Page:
Genes, Technology and Policy/Introduction< Genes, Technology and Policy
Rapid advances in information technology, particularly in the area of bioinformatics, have played a critical role in breakthrough applications of modern biotechnology in medicine and agriculture. Bioinformatics, broadly defined as the use of computers to handle biological information, has made possible the genomic era. Bioinformatics provides the computer tools and databases to search, store, analyze and compare these data and to use them to develop, among others, safe and more effective medicines as well higher – yielding, more stress – resistant crops that have the potential for accelerating human development.
However, as the Human Development Report 2001 points out, this potential cannot be realized unless the two conditions are met. First, modern biotechnology has to be utilized to address the key health and agriculture challenges facing poor countries. Second, modern biotechnology has to be utilized through a systematic approach that allows potential risks to human health, environment and social equity to be effectively assessed and managed.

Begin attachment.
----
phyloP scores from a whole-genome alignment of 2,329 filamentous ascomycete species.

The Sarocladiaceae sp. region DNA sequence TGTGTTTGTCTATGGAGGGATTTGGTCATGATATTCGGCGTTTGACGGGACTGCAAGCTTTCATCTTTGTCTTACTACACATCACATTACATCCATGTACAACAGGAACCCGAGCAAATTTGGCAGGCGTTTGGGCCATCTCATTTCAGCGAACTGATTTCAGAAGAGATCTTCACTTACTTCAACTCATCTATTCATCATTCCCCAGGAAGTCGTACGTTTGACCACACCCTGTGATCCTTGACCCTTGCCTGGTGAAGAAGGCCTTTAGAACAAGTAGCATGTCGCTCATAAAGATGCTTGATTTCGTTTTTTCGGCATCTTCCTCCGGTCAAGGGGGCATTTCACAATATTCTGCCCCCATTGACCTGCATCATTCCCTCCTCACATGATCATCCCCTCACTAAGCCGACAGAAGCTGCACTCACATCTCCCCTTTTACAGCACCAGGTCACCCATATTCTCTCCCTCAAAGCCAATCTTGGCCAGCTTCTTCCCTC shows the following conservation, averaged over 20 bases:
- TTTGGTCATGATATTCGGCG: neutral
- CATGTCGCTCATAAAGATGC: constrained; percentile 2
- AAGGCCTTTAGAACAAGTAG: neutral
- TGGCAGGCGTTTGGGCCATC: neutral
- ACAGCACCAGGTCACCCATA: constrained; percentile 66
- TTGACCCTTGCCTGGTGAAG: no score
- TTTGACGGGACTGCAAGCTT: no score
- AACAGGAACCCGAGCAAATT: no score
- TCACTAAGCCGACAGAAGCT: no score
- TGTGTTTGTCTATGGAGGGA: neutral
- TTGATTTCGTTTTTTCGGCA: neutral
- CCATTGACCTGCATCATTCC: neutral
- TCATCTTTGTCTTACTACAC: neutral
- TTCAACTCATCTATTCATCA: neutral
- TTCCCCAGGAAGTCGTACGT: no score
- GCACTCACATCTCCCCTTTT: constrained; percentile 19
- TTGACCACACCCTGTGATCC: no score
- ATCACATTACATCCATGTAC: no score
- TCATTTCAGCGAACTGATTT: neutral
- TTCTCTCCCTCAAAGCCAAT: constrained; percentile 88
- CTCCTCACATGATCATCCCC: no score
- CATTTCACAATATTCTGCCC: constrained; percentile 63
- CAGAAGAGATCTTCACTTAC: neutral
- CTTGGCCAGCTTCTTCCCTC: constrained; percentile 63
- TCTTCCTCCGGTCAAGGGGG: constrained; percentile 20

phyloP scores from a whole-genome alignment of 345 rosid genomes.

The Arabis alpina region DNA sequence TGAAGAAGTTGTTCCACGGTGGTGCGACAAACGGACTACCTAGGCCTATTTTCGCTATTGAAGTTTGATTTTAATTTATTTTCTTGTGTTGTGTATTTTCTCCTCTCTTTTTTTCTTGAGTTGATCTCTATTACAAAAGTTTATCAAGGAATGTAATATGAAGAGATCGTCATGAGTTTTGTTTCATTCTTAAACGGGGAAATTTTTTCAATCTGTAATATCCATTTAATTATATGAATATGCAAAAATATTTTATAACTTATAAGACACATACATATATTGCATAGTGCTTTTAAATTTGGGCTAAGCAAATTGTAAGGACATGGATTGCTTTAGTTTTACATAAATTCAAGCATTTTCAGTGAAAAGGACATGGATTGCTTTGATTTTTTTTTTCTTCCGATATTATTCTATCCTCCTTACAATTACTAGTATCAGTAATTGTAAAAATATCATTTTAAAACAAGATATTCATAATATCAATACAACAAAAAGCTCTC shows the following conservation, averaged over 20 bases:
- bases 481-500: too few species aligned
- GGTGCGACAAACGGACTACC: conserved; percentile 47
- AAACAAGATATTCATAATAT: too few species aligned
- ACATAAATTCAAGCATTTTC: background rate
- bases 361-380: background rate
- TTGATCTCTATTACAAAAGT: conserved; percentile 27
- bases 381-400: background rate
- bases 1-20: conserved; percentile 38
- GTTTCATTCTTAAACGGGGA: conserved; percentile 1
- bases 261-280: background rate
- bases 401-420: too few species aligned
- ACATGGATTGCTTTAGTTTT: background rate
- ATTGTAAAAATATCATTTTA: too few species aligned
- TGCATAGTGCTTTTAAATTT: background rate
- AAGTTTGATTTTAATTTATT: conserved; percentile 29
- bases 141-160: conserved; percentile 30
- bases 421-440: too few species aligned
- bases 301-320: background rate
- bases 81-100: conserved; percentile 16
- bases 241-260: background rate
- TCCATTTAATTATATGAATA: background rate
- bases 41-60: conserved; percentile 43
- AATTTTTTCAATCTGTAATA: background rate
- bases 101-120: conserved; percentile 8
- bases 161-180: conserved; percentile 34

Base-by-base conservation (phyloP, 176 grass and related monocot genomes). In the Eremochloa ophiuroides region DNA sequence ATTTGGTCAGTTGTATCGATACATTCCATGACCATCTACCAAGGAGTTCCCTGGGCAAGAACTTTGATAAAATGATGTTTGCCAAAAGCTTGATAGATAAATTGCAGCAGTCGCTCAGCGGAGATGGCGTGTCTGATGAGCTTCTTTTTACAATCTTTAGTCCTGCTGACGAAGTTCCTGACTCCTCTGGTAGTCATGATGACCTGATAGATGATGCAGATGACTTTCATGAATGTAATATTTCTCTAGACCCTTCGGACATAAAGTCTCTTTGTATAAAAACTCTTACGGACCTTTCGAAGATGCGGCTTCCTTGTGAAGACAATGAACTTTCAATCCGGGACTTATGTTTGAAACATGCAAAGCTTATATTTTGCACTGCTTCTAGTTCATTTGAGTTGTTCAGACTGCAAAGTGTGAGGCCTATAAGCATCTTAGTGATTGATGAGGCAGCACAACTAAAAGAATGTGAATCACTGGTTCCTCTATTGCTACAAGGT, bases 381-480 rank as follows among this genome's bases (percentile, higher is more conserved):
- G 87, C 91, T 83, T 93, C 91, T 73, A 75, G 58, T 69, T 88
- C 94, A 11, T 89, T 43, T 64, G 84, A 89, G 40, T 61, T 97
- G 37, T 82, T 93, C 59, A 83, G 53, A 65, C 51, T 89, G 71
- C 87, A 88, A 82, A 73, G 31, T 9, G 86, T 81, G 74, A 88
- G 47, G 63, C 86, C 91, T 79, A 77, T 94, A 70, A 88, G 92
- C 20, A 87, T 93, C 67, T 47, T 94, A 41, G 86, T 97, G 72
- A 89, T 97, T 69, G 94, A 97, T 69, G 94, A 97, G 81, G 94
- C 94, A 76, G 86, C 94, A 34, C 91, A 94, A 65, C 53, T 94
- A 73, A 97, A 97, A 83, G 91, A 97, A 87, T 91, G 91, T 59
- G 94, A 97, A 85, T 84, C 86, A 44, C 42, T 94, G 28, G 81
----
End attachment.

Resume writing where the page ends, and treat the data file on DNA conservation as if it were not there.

This primer discusses the science and policy issues surrounding the use of modern biotechnology. It provides a snapshot of its benefits as well as concerns regarding its potential negative impact on the environment and on the human health. The primer is divided into four parts. The first part is on the science behind modern biotechnology. The second part discusses the various issues relating to the application of modern biotechnology to medicine. The third part focuses on the benefits and concerns relating to the use of modern biotechnology in agriculture. Finally, the fourth part discusses ownership and access issues viewed from the perspective of developing countries.
This primer is by no means comprehensive. It is intended merely to introduce readers to the various perspectives in the ongoing debate on the use of modern biotechnology. Readers are therefore encouraged to consult the list of references at the end of the primer.